We also have to build in a recognition for the non-nuclear states that the decisions made by the nuclear powers now are going to be irreversible, because if people believe that this is simply a technical lull to be reversed by changes of Governments, regimes and even changes of climate, the treaty process will be undermined.

I want to finish by talking about a particular region. One thing that bedevilled the last review conference in 2005 was a belief on the part of states such as Egypt that the bargain that they signed up to had not been kept. Egypt worked hard to persuade other Arab states to sign the treaty, on the basis that Israel would be brought into the ambit of the non-proliferation treaty. Egypt felt, rightly, in 2005 that not only had that bargain not been kept, but there was not even any pressure to see how the issue could be moved forward.

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Interestingly, the present Administration in Washington has said publicly and loudly to Israel that it must look at its role in signing up to the NPT. That will be so fundamental in moving the agenda forward if we want to persuade the Egypts of this world, and others, to take the NPT seriously. I am not saying that my hon. Friend the Minister needs to make a declaration today about the role of the middle east, but there has to be some framework within which it is taken seriously as part of that treaty review process.

Mrs. Ann Cryer (Keighley) (Lab): My hon. Friend has mentioned Egypt and Israel and said that it would be unfortunate if Iran and North Korea obtained nuclear weapons. May I suggest that Pakistan's and India's attaining nuclear status a few years ago and spending a great deal of money on those weapons is already killing people in those countries? Despite the economic boom in India and improvements in Pakistan, people are still dying in those countries because they have no fresh drinking water, no proper housing, no education and no health care. Those countries are unable to afford those sorts of luxuries because they prefer to spend their money on nuclear weapons. I hope that the Minister will touch on that issue when replying. We have done nothing to encourage the likes of Pakistan and India to refrain from obtaining nuclear weapons and from arming themselves to the teeth to attack each other at some point, and instead look after the welfare of their citizens.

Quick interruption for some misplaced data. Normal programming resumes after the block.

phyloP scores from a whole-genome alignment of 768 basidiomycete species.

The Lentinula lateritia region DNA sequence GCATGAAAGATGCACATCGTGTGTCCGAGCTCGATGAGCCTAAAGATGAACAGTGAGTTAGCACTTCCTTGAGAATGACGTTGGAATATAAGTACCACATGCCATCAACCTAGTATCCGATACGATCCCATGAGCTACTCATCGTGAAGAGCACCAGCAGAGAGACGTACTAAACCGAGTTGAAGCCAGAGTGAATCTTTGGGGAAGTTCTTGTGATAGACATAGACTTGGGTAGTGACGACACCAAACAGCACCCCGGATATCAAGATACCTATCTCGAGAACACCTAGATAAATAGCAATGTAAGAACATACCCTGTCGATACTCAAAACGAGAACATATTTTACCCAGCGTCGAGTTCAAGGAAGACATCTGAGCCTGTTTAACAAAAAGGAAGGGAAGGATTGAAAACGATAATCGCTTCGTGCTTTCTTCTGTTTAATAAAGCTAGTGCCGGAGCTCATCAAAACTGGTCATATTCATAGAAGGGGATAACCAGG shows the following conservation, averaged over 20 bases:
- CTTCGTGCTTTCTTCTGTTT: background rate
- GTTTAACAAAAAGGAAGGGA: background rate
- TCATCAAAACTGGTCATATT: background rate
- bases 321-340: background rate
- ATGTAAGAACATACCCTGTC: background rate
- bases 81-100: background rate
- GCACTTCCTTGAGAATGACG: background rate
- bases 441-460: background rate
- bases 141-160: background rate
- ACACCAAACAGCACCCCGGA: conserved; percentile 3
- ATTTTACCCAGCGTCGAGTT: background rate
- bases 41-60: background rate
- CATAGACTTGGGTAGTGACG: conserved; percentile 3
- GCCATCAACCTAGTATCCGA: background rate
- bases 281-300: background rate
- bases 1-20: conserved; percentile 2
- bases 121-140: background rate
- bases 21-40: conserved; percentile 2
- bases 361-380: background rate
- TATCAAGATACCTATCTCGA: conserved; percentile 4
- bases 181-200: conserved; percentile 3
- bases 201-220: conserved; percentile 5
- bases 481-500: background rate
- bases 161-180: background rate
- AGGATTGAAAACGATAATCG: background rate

Tony Lloyd: I am inevitably sympathetic to the point that my hon. Friend makes. She is right about the crippling cost of these weapons systems in both India and Pakistan. However, it is worth making two other points. The logic of India's having the bomb was, at least in part, because China had a nuclear weapons system and the logic of Pakistan's nuclear system was entirely determined by the logic of India's. But, of course, the two countries that came closest to nuclear war in recent times were India and Pakistan, which is a salutary message to us all. Nuclear weapons are not just toys that stay in the military kitchen: they are so dangerous that they can plunge regions and the globe into unimaginable conflict. My hon. Friend's point is well made.

I want to move from Israel to talk about the situation in Iran. A problem that has bedevilled negotiations is that we have not been able to generate the total commitment from the rest of the world to put pressure on Tehran in terms of its own nuclear system and say that it is unacceptable for Iran to move in that direction. We would shore up pressure on Iran if we told its friends and neighbours that its nuclear weapons system would be unconscionable. They would exert pressure if they believed that there was pressure more generally on Israel and other parts of the world to shore up the whole NPT system.

The point that I want to establish is that actors throughout the world have made huge changes in the culture of and the debate on nuclear weapons systems. This generation can make an historical and practical break with the intellectual past, and move in a direction that we have been unable to take for many years, although the end of the cold war may have signalled that capacity. It is up to this generation to make those decisions. The
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NPT will be fundamental, because this is the one time when non-weapon states will be able to measure the credibility of nuclear weapons states throughout the world. It is the one time when we can set a direction not to conclude the issue instantly or even in a short time, but to take the world to a future nuclear-free position. The situation is brutal, and history may not be able to judge us if we get this wrong, but I hope that history will regard the NPT review conference next year as the platform on which a nuclear-free world was built.